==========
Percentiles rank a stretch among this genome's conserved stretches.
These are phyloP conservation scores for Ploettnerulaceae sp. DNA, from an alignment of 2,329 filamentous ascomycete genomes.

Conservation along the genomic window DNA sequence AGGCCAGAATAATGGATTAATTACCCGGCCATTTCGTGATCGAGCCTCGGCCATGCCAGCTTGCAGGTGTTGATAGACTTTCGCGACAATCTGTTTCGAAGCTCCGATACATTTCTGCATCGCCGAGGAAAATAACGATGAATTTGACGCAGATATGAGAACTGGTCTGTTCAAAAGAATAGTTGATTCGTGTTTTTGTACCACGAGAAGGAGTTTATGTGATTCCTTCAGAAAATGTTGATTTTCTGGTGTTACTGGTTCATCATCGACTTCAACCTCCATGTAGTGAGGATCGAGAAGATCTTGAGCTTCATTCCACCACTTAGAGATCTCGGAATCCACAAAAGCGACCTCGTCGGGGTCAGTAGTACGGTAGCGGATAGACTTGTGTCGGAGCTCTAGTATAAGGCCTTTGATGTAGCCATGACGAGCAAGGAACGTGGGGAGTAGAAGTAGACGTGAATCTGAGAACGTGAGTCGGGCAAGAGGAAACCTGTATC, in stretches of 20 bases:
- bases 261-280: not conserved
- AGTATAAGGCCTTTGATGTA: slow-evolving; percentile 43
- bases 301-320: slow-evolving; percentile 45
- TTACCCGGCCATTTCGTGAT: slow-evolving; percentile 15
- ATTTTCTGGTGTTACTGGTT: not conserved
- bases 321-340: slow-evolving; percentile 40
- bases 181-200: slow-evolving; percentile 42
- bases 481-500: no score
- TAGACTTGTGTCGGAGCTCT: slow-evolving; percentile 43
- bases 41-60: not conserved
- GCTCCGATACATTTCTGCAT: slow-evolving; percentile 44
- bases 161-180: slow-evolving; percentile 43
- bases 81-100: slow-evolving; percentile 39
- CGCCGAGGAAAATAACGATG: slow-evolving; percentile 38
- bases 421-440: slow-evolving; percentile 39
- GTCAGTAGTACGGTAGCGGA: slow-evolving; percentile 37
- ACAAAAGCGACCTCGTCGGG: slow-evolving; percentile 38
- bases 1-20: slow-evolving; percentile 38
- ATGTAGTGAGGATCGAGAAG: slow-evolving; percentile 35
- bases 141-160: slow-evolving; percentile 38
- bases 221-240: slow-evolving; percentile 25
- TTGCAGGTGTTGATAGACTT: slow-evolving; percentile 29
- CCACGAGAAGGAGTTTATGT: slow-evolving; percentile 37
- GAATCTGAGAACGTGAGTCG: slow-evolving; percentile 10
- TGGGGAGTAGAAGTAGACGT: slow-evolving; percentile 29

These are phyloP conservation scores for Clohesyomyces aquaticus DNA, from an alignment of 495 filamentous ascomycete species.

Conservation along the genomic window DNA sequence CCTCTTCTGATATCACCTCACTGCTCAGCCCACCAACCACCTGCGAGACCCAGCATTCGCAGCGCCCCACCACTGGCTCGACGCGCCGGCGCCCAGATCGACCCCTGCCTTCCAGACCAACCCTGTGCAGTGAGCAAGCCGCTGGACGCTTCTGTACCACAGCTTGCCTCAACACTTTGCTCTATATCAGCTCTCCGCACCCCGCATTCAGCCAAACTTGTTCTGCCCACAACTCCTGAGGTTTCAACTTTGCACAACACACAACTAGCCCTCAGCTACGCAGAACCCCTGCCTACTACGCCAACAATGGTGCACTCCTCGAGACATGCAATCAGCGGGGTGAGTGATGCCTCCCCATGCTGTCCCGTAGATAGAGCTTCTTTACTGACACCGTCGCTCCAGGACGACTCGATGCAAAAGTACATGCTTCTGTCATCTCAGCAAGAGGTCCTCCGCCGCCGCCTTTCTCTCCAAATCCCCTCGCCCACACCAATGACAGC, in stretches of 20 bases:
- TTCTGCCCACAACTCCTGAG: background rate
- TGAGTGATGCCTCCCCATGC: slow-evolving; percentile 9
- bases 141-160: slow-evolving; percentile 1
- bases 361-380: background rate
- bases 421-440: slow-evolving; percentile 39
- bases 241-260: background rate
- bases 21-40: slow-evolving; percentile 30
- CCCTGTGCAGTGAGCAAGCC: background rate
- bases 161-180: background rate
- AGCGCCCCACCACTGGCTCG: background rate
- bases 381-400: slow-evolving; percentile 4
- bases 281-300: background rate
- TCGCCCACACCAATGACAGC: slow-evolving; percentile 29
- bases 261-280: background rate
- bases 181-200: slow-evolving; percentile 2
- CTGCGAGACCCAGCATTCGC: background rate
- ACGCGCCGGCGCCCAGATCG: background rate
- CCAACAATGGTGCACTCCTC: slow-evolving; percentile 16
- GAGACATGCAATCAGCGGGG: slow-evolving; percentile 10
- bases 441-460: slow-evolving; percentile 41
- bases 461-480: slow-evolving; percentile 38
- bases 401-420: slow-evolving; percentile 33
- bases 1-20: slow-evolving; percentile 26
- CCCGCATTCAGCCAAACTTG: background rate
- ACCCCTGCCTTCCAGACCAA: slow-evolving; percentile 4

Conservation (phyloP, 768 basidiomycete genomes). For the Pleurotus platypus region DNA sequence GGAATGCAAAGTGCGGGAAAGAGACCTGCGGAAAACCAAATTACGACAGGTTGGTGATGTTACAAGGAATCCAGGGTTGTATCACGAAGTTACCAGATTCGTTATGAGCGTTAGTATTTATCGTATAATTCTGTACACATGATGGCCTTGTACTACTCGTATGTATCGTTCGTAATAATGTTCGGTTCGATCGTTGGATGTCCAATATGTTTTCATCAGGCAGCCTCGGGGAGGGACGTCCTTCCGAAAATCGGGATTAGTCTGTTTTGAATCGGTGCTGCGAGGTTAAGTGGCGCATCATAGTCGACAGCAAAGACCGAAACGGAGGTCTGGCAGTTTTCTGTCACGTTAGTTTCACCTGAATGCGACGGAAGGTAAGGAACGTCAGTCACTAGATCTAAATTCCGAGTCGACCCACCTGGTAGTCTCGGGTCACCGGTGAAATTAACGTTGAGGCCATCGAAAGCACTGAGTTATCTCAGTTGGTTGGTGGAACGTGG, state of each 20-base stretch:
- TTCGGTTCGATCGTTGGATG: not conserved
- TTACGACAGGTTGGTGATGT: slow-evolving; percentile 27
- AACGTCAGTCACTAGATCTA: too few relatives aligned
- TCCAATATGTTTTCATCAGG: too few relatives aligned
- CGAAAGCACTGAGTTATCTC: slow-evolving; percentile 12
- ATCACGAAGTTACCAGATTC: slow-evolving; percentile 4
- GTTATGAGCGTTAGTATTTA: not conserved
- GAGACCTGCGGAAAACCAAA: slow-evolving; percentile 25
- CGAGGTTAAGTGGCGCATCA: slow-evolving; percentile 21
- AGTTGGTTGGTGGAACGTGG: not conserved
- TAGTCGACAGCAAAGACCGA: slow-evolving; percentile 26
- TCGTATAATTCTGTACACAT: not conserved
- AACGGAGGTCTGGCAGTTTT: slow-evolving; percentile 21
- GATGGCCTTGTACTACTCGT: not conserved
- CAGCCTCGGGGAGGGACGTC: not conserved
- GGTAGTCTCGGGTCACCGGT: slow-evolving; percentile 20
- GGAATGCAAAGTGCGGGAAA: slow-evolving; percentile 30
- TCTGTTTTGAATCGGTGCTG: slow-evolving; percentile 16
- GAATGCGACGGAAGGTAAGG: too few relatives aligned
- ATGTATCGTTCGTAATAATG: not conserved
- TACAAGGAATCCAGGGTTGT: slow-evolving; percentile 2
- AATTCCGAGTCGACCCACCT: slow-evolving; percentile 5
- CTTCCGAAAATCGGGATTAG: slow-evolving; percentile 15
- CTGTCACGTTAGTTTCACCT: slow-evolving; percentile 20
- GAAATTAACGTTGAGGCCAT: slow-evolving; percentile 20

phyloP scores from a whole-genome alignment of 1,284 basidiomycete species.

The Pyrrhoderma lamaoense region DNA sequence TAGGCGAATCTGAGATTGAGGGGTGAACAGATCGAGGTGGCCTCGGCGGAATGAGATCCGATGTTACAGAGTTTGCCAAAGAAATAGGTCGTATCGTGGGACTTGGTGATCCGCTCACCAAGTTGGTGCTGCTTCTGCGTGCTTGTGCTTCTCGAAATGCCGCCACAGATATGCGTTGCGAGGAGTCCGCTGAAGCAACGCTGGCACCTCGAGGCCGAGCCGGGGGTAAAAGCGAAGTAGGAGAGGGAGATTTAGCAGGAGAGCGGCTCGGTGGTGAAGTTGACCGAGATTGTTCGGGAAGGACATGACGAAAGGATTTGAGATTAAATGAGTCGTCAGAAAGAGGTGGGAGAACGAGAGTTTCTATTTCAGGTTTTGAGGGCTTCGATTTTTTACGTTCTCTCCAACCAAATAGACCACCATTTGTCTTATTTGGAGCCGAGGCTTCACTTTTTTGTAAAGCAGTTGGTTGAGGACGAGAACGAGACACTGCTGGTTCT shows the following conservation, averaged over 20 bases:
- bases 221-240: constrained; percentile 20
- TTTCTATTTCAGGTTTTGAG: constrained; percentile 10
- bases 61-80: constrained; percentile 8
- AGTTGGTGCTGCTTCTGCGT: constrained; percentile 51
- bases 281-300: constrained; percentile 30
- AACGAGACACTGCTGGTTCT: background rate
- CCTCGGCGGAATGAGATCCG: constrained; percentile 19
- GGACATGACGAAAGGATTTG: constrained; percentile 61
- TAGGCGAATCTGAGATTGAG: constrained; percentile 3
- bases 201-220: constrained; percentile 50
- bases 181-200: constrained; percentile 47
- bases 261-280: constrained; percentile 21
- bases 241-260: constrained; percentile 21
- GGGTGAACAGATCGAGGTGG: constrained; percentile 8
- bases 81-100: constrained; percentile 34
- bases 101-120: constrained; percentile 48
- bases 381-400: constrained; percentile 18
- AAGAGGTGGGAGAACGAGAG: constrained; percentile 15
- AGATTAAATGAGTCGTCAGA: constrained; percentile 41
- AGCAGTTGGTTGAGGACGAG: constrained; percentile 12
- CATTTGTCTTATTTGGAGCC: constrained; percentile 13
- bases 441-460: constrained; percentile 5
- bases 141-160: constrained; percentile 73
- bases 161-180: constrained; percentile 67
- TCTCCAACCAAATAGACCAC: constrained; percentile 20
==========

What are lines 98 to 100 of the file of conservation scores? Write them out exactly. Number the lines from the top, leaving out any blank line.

- bases 81-100: constrained; percentile 34
- bases 101-120: constrained; percentile 48
- bases 381-400: constrained; percentile 18